Dinan in Brittany is a charming riverside town, full of medieval history, with a 13th century castle and ramparts that encircle this well-preserved sanctuary where time has stood still.
Wander through Dinan’s narrow cobbled streets, lined with pretty half-timber houses, and discover the Flamboyant Gothic St Malo church, the Basilica of St Saveur and the 40m high Tour de l’Horloge (clock tower). Climb the 158 steps to the top for some fantastic views of the town and surrounding area. For even better views, why not take a walk along the ramparts, which, at nearly 2.7km long, are the oldest and most impressive in Brittany.
From the port, make your way up the steep Rue du Petit-Fort, which was Dinan’s main point of access until the 18th century. This cobbled hill with its half-timbered houses appears on many a postcard; have a browse in the arts and crafts shops. Dinan has been designated a Ville d’Art et d’Histoire (Town of Art and History) and the town is filled with artists, sculptors, engravers, bookbinders, glassblowers and more.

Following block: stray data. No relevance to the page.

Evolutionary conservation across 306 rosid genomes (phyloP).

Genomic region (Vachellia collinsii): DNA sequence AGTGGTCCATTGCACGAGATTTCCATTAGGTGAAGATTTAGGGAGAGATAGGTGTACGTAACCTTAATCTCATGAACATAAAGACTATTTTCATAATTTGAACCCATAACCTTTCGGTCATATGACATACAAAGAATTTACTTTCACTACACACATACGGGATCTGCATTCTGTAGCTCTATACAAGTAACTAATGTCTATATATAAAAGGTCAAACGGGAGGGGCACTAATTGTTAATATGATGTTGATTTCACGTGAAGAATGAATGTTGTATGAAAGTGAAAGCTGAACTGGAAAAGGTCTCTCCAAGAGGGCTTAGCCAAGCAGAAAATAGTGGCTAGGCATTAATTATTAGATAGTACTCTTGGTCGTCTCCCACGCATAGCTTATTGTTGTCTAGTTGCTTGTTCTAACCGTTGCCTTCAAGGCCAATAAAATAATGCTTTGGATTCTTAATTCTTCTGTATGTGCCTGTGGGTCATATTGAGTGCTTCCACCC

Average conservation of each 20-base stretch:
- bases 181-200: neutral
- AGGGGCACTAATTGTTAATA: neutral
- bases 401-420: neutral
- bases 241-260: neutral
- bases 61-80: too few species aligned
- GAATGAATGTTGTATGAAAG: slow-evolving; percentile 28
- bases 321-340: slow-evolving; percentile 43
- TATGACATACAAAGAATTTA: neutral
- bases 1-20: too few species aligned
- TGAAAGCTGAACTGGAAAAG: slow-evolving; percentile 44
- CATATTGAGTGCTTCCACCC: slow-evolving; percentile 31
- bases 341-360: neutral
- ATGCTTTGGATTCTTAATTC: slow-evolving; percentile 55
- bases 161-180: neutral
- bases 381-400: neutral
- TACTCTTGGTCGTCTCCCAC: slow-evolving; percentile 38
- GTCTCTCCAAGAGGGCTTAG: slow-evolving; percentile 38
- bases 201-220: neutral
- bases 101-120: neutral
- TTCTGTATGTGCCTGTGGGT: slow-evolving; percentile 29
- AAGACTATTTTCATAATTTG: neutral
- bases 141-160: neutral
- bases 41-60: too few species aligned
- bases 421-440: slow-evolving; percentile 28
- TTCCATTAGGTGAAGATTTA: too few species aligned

The jewel in Dinan’s crown is its Centre Historique, filled with fantastically preserved half-timbered houses, cobbled streets and impressive monuments and buildings. You could spend days wandering the maze of streets, ducking into inviting craft shops or art galleries and photographing the occasional landmark.
The Château de Dinan is now a museum dedicated to the town’s history and Dinan’s famous hero, Bertrand du Guesclin, a Breton knight who became a military commander during the Hundred Years’ War is remembered with 4 different memorials across the town. In 1357 the English laid seige to the town but it resisted.
To get your bearings, climb the 158 steps to the top of the 40m (132ft)-high Tour de l’Horloge for wonderful views over Dinan and the surrounding area – you can see as far as Mont-Saint Michel on a clear day. Nearby Place du Guesclin is the site of the Thursday-morning market.